Air pollution and hot temperatures present two major health risks, especially for vulnerable groups such as children, the elderly, and people with pre-existing conditions. Episodes of high ozone concentrations and heat waves have been registered throughout Europe and are expected to continue to [...] Read more.
Air pollution and hot temperatures present two major health risks, especially for vulnerable groups such as children, the elderly, and people with pre-existing conditions. Episodes of high ozone concentrations and heat waves have been registered throughout Europe and are expected to continue to grow due to climate change. Here, several different heat and ozone wave definitions were applied to characterize the wave-type extremes for two climatically different regions, i.e., Portugal (South Europe) and Bavaria (Central Europe), and their impacts were evaluated considering each type of hazard independently but also when they occur simultaneously. Heat and ozone waves were analyzed with respect to the underlying atmospheric circulation patterns and in terms of their association with human mortality. Heat waves were identified as the most frequent wave type and, despite different climate settings, a comparable exposure to heat and ozone waves was found in Central and South Europe. Waves were associated with in-situ built-up as well as with advection of air masses. However, in Bavaria waves showed the strongest connection with autochthonous weather conditions, while for Portugal, the strongest relationship appeared for eastern and north-eastern inflow. The most severe events, as measured by excess mortality, were always associated to compound heat-ozone waves. Full article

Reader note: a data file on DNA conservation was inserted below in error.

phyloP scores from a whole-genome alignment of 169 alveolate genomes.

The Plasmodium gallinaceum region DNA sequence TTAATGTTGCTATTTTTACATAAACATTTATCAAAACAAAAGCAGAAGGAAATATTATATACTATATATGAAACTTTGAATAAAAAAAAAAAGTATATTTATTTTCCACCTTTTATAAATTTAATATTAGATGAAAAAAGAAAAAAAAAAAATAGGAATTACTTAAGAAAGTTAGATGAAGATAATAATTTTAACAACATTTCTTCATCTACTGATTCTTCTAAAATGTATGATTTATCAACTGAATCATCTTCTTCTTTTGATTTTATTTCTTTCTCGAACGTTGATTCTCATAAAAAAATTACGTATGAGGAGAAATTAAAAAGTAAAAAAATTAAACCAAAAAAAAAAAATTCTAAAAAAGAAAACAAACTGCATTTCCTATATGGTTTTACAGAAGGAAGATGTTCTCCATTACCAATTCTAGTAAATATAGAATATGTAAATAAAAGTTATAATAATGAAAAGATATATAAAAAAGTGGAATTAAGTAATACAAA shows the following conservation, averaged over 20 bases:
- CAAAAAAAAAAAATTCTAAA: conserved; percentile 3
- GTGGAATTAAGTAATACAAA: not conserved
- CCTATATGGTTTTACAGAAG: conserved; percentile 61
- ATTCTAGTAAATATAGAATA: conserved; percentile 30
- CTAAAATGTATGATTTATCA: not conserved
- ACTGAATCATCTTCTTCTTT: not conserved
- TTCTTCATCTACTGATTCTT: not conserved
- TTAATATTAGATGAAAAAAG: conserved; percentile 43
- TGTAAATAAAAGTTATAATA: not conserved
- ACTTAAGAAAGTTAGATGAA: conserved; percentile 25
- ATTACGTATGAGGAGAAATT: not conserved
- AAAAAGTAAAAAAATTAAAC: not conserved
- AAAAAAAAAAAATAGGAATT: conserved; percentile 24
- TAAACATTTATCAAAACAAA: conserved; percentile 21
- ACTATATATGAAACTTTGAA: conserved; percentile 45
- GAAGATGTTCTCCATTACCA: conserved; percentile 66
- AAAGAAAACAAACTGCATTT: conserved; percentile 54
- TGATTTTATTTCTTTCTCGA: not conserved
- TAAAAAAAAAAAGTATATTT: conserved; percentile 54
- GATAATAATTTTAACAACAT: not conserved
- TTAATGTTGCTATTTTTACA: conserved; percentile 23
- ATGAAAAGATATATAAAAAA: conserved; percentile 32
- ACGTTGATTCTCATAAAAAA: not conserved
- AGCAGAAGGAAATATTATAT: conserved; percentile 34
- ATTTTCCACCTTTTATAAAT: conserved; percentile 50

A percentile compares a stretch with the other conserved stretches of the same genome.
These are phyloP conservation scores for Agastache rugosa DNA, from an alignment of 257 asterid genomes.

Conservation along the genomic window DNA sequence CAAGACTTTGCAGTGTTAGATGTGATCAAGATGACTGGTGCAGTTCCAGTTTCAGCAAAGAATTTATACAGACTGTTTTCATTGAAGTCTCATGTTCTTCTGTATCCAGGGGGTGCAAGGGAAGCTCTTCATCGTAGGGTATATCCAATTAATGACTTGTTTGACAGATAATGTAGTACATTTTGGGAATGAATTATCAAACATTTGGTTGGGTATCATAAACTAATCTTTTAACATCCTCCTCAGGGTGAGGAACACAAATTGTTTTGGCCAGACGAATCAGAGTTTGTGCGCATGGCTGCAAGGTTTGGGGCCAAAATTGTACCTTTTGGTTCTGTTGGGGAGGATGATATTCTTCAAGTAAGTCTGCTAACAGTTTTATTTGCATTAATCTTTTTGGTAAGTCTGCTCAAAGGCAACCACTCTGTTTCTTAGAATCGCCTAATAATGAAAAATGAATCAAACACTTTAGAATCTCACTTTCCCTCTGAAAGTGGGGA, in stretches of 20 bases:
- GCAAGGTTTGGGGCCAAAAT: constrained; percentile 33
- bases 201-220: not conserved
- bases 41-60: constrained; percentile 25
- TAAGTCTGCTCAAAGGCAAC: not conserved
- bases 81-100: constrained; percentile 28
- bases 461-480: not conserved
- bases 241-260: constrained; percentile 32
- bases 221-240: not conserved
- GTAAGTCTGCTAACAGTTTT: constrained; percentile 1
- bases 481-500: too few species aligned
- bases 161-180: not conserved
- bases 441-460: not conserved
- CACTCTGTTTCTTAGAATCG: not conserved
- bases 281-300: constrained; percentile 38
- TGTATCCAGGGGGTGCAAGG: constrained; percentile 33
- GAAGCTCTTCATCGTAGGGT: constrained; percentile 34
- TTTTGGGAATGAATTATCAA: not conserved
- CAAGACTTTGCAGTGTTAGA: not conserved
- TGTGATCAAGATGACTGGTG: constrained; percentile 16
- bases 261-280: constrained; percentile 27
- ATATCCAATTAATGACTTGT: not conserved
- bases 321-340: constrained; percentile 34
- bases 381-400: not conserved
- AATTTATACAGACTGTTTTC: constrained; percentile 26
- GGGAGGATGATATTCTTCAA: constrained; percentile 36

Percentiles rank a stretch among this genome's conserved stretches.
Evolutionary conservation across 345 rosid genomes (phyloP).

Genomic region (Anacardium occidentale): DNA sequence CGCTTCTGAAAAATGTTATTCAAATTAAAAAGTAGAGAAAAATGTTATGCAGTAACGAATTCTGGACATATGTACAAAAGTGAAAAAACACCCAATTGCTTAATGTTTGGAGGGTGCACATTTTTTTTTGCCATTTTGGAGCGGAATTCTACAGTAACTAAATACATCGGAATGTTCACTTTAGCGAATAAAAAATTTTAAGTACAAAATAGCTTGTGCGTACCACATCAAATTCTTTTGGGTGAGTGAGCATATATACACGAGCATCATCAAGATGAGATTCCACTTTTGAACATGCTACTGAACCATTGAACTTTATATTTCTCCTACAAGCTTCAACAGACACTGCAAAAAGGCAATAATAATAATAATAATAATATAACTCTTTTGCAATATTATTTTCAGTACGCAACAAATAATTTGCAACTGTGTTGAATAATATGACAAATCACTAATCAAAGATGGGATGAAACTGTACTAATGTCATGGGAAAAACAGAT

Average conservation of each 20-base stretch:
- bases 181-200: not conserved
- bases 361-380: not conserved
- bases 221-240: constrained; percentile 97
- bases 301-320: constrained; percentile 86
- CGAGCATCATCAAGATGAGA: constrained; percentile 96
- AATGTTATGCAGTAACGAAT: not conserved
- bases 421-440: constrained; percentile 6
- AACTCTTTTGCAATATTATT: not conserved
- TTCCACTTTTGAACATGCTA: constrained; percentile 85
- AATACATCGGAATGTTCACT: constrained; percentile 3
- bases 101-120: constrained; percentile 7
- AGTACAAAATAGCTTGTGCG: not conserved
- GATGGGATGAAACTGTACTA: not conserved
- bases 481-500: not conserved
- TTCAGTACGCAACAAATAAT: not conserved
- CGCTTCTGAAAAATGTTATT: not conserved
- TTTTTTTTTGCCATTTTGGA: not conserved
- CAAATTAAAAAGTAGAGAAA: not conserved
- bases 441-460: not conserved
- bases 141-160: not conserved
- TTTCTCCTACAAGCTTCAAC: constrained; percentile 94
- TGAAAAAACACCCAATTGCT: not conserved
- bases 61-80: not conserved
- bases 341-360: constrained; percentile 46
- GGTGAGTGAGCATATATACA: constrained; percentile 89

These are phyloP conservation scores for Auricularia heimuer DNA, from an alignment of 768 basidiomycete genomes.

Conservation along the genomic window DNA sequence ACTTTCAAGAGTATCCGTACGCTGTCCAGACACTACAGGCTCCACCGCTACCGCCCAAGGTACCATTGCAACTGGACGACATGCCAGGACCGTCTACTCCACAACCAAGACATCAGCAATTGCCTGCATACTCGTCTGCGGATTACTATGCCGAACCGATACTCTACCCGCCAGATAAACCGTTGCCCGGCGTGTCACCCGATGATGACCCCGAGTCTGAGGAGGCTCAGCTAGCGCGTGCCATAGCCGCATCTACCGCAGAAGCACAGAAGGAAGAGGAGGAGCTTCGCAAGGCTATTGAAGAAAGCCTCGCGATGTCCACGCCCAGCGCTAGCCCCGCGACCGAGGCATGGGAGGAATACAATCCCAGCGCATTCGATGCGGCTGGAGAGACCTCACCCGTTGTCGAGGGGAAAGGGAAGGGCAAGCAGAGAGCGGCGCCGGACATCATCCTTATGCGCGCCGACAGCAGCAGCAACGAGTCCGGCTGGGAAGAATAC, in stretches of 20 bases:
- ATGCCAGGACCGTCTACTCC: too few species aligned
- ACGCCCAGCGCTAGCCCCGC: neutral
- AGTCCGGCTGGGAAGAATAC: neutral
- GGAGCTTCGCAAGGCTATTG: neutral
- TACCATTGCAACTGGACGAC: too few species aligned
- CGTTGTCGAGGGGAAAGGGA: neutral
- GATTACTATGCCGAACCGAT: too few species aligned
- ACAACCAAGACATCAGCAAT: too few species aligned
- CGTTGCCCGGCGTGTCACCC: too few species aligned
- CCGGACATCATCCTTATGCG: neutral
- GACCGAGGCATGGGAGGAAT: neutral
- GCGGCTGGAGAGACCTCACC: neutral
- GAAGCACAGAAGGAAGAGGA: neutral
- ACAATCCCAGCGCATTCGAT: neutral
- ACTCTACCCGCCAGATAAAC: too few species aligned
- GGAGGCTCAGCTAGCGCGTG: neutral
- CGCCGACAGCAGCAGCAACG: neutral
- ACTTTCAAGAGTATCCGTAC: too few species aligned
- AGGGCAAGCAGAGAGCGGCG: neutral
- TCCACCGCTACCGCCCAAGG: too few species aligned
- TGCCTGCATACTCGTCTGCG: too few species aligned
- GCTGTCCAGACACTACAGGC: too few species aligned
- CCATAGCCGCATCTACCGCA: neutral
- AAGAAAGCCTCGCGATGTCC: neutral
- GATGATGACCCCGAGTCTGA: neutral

(This article belongs to the Special Issue Extreme Climate Events and Air Quality)
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Article
Impact of Urbanization on the Predictions of Urban Meteorology and Air Pollutants over Four Major North American Cities
Atmosphere 2020, 11(9), 969; https://doi.org/10.3390/atmos11090969 - 10 Sep 2020
Cited by 1 | Viewed by 766
Abstract
The sensitivities of meteorological and chemical predictions to urban effects over four major North American cities are investigated using the high-resolution (2.5-km) Environment and Climate Change Canada’s air quality model with the Town Energy Balance (TEB) scheme. Comparisons between the model simulation results [...] Read more.
The sensitivities of meteorological and chemical predictions to urban effects over four major North American cities are investigated using the high-resolution (2.5-km) Environment and Climate Change Canada’s air quality model with the Town Energy Balance (TEB) scheme. Comparisons between the model simulation results with and without the TEB effect show that urbanization has great impacts on surface heat fluxes, vertical diffusivity, air temperature, humidity, atmospheric boundary layer height, land-lake circulation, air pollutants concentrations and Air Quality Health Index. The impacts have strong diurnal variabilities, and are very different in summer and winter. While the diurnal variations of the impacts share some similarities over each city, the magnitudes can be very different. The underlying mechanisms of the impacts are investigated. The TEB impacts on the predictions of meteorological and air pollutants over Toronto are evaluated against ground-based observations. The results show that the TEB scheme leads to a great improvement in biases and root-mean-square deviations in temperature and humidity predictions in downtown, uptown and suburban areas in the early morning and nighttime. The scheme also leads to a big improvement of predictions of NOx, PM2.5 and ground-level ozone in the downtown, uptown and industrial areas in the early morning and nighttime. Full article
(This article belongs to the Special Issue Extreme Climate Events and Air Quality)